Tricking Squeezebox Server into downloading firmware files from local server
Gosh … I’ll never (as in _never_) cease my home internet again before moving out of the flat. Here’s another workaround to trick my Squeezebox Server into downloading firmware files from a local server – just because of lack of internet connection. Dooooh!
After connecting my new SqueezeBox Radio, I had to take already some efforts to get it up and running because of no internet.
But for some obscure reason, the firmware installed (an ancient 7.4 series) didn’t work to well with my Squeezebox Server running on version 7.5.1.
Obviously the Squeezebox Server tried hard to download current firmware as seen in the logfile:
[11-07-12 22:21:22.9387] Slim::Utils::Firmware::downloadAsyncError (557) Warning: Firmware: Failed to download http://update.mysqueezebox.com/update/firmware/7.5.1/baby.version (Couldn't resolve IP address for: update.mysqueezebox.com), will try again in 10 minutes.
Looking for the obvious at the Squeezebox Community Forums I came around a hint to just download the firmware and copy it to the ‘Firmware’ folder manually.
Still, the server kept trying to download the firmware, even after restarting the service, completely ignoring the files I just dropped in there 🙁
(note: we’ll take about this again a bit later …)
Well, I’m not giving in that easy, so I tried another way: I created the proper directory structure in the ‘~/Downloads’ folder on my Mac:
$ cd ~/Downloads
$ mkdir -p update/firmware/7.5.1
Then I downloaded the firmware files (actually the files ‘baby.version’, ‘baby.version.sha’, ‘baby_7.5.1_r9218.bin’ and ‘baby_7.5.1_r9218.bin.sha’) in my local ‘~/Downloads/update/firmware/7.5.1’ folder.
Afterwars I started the built-in python web-server of OS X from the ‘~/Downloads’ folder:
$ cd ~/Downloads
$ sudo python -m SimpleHTTPServer 80
Serving HTTP on 0.0.0.0 port 80 ...
Since my Squeezebox Server runs from a QNAP NAS, I logged into it through SSH.
QNAP, as many other vendors, use Linux as operating system. As I don’t have a local DNS server in my network, my intention was to override the IP address of ‘update.mysqueezebox.com’ through a manual entry in the /etc/hosts file on the NAS server, so I added this new line to it:
A quick check using ‘ping’ reveals that it works properly.
[/] # ping update.mysqueezebox.com
PING update.mysqueezebox.com (192.168.100.54): 56 data bytes
64 bytes from 192.168.100.54: icmp_seq=0 ttl=64 time=1.0 ms
64 bytes from 192.168.100.54: icmp_seq=1 ttl=64 time=1.0 ms
Inspecting the logfile after restarting Squeezebox Server revealed however that this didn’t work as expected. It seemed like the application prefers DNS and ingores the local /etc/hosts on the NAS.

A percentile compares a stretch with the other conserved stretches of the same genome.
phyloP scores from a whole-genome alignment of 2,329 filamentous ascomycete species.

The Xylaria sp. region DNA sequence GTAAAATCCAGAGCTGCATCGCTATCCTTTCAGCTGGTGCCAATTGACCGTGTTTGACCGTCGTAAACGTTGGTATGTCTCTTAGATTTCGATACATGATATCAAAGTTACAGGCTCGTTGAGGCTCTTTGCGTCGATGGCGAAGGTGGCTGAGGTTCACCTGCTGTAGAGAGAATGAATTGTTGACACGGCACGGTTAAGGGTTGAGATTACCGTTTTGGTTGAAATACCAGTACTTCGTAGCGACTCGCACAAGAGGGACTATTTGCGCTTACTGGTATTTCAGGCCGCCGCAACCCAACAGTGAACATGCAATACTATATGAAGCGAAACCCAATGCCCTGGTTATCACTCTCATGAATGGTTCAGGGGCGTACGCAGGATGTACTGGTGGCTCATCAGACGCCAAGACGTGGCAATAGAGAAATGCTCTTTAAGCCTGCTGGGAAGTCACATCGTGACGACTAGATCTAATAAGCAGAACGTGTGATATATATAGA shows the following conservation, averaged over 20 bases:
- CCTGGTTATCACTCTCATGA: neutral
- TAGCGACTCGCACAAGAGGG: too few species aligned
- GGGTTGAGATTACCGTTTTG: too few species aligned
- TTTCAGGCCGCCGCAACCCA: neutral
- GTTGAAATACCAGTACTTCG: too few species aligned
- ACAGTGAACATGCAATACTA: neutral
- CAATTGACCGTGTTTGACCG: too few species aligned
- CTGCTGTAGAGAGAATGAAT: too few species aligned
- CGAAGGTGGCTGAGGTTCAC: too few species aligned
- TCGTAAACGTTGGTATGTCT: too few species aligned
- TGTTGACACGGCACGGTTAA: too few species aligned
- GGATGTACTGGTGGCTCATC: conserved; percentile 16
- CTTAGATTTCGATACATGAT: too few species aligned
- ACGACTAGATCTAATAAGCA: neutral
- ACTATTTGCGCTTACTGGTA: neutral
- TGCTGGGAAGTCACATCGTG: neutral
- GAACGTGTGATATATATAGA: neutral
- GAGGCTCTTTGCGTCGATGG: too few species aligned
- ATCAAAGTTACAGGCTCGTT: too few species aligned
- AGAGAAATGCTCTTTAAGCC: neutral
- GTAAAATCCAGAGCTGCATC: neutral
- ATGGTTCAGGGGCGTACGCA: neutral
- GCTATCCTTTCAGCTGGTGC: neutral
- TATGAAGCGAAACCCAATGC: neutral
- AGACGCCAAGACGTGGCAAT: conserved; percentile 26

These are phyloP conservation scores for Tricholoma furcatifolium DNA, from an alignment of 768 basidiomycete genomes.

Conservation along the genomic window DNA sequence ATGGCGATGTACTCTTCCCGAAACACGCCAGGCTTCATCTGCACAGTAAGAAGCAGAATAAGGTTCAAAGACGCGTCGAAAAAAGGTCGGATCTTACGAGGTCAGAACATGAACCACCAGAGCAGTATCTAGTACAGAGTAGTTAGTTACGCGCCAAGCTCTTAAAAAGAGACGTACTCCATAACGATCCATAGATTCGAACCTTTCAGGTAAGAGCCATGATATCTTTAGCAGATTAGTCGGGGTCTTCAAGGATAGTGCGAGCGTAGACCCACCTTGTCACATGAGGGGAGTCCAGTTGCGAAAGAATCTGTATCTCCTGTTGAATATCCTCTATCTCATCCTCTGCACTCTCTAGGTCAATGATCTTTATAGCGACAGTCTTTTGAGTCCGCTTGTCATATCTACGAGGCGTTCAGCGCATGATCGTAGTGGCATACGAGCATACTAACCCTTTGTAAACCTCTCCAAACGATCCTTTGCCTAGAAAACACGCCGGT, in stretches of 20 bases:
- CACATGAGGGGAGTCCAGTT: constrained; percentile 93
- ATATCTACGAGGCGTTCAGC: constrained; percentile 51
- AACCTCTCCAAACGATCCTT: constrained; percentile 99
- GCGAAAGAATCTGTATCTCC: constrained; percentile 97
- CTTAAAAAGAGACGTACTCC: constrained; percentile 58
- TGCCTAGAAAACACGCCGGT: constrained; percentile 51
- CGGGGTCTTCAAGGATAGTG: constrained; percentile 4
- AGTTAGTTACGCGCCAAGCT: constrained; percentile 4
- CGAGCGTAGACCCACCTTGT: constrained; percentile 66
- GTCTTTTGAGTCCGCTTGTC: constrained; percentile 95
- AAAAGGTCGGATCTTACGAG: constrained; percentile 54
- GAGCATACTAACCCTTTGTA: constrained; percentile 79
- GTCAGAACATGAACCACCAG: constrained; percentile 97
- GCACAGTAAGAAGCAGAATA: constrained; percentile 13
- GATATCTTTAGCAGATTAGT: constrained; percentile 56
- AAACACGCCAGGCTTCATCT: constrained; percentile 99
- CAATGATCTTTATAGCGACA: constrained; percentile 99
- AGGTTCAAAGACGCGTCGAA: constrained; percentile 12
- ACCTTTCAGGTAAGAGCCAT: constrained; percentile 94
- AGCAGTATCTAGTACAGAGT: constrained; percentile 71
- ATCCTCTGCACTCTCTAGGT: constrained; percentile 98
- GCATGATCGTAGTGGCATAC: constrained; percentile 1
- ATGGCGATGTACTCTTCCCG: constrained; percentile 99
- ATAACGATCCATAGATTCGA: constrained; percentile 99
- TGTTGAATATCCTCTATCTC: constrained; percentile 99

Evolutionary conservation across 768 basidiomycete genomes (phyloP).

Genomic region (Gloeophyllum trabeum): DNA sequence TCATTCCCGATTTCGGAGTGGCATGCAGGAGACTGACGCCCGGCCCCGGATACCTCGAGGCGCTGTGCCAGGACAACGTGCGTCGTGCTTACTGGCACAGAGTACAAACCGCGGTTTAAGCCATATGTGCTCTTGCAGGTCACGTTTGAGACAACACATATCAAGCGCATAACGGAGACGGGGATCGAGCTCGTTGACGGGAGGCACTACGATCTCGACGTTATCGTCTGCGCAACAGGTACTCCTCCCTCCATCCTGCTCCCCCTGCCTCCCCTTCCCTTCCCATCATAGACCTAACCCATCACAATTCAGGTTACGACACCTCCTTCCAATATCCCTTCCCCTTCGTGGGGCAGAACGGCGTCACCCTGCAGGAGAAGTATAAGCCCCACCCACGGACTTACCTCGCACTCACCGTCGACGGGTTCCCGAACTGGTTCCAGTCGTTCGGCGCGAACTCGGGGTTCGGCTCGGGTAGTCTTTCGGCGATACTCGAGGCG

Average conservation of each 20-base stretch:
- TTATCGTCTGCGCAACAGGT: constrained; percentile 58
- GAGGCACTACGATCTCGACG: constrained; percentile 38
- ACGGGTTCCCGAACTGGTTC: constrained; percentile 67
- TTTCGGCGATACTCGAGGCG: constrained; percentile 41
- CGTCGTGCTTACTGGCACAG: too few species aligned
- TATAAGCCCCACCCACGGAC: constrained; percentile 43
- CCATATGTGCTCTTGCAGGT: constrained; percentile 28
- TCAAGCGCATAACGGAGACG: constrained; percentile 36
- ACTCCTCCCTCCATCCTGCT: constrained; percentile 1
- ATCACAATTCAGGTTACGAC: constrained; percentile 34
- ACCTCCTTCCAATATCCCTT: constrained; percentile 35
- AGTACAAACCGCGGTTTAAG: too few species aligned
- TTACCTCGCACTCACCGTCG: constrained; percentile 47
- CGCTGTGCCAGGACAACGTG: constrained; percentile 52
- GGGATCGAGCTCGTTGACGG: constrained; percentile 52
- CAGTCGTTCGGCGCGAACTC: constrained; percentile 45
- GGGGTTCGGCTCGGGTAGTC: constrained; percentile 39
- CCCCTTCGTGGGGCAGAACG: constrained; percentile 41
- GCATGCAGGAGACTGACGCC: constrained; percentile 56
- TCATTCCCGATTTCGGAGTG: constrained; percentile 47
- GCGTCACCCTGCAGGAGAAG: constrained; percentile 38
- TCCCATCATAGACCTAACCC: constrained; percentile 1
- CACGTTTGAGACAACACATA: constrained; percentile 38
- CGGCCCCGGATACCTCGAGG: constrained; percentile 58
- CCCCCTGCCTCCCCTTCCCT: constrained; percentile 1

I checked in /etc/nsswitch.conf as well to see if we may have a different-than-default lookup order there:
$ grep -e hosts /etc/nsswitch.conf
#hosts: db files nisplus nis dns
hosts: files dns wins
Oh well, exactly what I expected to see. After all I didn’t want to dig into this too much (at least not more as I did already).
So I just searched the code to see where the Firmware download is being handled. I ended up with the file at /share/MD0_DATA/.qpkg/SqueezeBoxServer/var/home/SqueezeboxServer/Slim/Utils/Firmware.pm.
I located the line where the download URL is constructed on line 432:
my $url = BASE() . '/' . $::VERSION . '/' . basename($file);
So I changed it temporarily to read like this:
#my $url = BASE() . '/' . $::VERSION . '/' . basename($file);
my $url = 'http://192.168.100.54/update/firmware/' . $::VERSION . '/' . basename($file);
After restarting Squeezebox Server it finally downloaded the firmware from my Mac’s folder.
Checking back where the files had been actually stored, I saw that the new firmware ended up in ‘/share/MD0_DATA/.qpkg/SqueezeBoxServer/var/home/SqueezeboxServer/Cache/updates’ and not ‘/share/MD0_DATA/.qpkg/SqueezeBoxServer/var/home/SqueezeboxServer/Firmware’ as supposed.
Well, at least I tricked the whole thing into doing what I wanted and my Squeezebox Radio finally accepted to download the new firmware from the Squeezebox Server thereafter.
And yes, this whole trickery would have been obsolete if I had an internet connection. Of course, I could have enabled interconnection sharing on my Mac, which was hooked up to my iPhone. Now don’t ask me why, but somehow that was not working. After setting the network default gateway on the NAS to point to the Mac I’d still have no connection, so I suppose I either had one (or two) NAT sessions to much or some other thing on the Mac went terribly wrong. After all my approach worked out, that counts too 😉